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7.2: Cache performance

  • Page ID
    40747
  • The solution to this problem, or at least a partial solution, is caching. A “cache” is a small, fast memory that is physically close to the CPU, usually on the same chip.

    Actually, current computers typically have several levels of cache: the Level 1 cache, which is the smallest and fastest, might be 1–2 MiB with a access times near 1 ns; the Level 2 cache might have access times near 4 ns, and the Level 3 might take 16 ns.

    When the CPU loads a value from memory, it stores a copy in the cache. If the same value is loaded again, the CPU gets the cached copy and doesn’t have to wait for memory.

    Eventually the cache gets full. Then, in order to bring something new in, we have to kick something out. So if the CPU loads a value and then loads it again much later, it might not be in cache any more.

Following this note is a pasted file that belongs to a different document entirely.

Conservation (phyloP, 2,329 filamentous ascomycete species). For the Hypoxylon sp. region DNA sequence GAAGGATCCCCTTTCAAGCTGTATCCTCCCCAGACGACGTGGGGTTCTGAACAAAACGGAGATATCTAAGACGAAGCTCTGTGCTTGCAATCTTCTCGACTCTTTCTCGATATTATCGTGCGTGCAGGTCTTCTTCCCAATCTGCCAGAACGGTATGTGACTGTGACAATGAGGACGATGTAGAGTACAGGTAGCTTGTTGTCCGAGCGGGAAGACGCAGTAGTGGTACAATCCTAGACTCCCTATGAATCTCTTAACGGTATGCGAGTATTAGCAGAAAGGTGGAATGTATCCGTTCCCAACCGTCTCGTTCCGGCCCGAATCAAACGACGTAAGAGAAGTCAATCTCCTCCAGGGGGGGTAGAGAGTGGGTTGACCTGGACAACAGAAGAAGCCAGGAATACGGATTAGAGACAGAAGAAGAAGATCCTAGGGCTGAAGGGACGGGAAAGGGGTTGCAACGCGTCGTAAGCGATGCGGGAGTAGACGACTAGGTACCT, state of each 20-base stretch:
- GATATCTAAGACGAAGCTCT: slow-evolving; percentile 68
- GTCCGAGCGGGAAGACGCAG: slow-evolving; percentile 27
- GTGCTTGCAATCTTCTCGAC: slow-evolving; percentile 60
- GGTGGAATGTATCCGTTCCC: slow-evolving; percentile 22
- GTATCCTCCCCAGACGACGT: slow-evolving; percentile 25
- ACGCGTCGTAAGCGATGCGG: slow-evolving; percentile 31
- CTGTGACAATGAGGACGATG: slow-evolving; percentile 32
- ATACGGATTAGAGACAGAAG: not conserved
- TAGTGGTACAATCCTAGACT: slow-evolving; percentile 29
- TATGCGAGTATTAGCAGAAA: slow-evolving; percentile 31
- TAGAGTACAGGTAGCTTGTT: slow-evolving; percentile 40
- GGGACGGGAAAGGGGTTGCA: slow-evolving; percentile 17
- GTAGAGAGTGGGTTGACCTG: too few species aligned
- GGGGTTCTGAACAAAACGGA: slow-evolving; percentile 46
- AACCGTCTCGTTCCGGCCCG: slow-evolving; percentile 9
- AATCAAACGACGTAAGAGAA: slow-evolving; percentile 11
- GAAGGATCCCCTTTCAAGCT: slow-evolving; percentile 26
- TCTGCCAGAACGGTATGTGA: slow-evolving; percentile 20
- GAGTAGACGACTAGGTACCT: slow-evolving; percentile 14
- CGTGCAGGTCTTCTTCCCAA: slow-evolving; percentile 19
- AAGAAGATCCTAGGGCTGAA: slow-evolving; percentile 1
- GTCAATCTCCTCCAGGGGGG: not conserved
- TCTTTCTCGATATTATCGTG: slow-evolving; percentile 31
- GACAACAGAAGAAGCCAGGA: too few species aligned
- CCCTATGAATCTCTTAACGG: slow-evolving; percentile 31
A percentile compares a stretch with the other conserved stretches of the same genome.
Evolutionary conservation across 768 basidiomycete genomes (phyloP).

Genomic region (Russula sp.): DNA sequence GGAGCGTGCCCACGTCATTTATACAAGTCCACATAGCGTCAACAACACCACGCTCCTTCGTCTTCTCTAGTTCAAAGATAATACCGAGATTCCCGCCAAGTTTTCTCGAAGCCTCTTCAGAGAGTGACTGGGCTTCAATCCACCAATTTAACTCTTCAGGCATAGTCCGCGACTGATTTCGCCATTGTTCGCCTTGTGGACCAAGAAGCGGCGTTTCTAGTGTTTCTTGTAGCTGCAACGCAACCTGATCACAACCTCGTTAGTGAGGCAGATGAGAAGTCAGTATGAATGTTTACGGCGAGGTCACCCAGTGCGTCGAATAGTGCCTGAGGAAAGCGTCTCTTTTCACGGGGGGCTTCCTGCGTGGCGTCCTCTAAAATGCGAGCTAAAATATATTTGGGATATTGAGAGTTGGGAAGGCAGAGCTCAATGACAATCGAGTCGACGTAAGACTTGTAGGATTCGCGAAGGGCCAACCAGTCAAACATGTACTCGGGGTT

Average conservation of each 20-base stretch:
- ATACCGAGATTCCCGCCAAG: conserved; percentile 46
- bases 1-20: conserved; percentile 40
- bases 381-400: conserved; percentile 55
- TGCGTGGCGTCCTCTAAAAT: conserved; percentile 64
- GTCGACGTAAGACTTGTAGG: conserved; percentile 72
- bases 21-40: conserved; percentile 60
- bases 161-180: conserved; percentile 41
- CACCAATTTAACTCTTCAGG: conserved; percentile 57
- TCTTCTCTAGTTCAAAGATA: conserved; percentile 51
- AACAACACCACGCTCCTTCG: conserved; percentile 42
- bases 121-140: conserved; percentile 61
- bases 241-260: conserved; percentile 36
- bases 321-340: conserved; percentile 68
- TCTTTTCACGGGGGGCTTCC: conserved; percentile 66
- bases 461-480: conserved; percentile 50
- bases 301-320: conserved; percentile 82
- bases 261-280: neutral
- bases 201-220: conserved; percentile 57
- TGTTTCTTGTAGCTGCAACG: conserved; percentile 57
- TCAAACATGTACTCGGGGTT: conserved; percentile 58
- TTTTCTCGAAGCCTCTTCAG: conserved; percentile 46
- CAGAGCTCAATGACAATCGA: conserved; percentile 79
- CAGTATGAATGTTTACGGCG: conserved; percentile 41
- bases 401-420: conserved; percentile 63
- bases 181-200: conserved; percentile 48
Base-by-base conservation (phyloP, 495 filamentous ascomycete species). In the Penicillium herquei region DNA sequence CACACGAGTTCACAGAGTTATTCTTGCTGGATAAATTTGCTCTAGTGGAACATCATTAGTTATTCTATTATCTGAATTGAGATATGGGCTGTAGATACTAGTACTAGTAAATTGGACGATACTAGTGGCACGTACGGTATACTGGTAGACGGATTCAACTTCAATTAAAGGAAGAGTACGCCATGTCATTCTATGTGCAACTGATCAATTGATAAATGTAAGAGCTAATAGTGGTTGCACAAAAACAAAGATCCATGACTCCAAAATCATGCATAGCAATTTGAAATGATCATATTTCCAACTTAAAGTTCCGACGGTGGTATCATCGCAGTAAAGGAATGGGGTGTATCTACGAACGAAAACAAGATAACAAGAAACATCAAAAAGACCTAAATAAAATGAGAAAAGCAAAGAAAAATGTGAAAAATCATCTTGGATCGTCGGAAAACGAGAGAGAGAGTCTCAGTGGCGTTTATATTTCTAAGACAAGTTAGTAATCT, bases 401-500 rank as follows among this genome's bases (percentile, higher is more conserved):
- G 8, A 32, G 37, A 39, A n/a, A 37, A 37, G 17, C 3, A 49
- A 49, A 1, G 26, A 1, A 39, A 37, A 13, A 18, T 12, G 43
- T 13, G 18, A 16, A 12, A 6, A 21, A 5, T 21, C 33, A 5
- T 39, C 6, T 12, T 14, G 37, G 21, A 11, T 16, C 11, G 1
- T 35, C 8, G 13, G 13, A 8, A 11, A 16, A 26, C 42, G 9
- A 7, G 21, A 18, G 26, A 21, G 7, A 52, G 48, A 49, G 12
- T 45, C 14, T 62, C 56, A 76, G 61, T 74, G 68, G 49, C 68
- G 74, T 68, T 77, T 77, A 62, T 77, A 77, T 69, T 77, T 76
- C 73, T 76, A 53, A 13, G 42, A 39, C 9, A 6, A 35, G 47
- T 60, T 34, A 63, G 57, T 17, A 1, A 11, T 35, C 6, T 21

The performance of many programs is limited by the effectiveness of the cache. If the instructions and data needed by the CPU are usually in cache, the program can run close to the full speed of the CPU. If the CPU frequently needs data that are not in cache, the program is limited by the speed of memory.

    The cache “hit rate”, \( h \), is the fraction of memory accesses that find data in cache; the “miss rate”, \( m \), is the fraction of memory accesses that have to go to memory. If the time to process a cache hit is \( T_{h} \) and the time for a cache miss is \( T_{m} \), the average time for each memory access is

    \[ h T_{h} + m T_{m} \nonumber \]

    Equivalently, we could define the “miss penalty” as the extra time to process a cache miss, \( T_{p} = T_{m} - T_{h} \). Then the average access time is

    \[ T_{h} + m T_{p} \nonumber \]

    When the miss rate is low, the average access time can be close to \( T_{h} \). That is, the program can perform as if memory ran at cache speeds.

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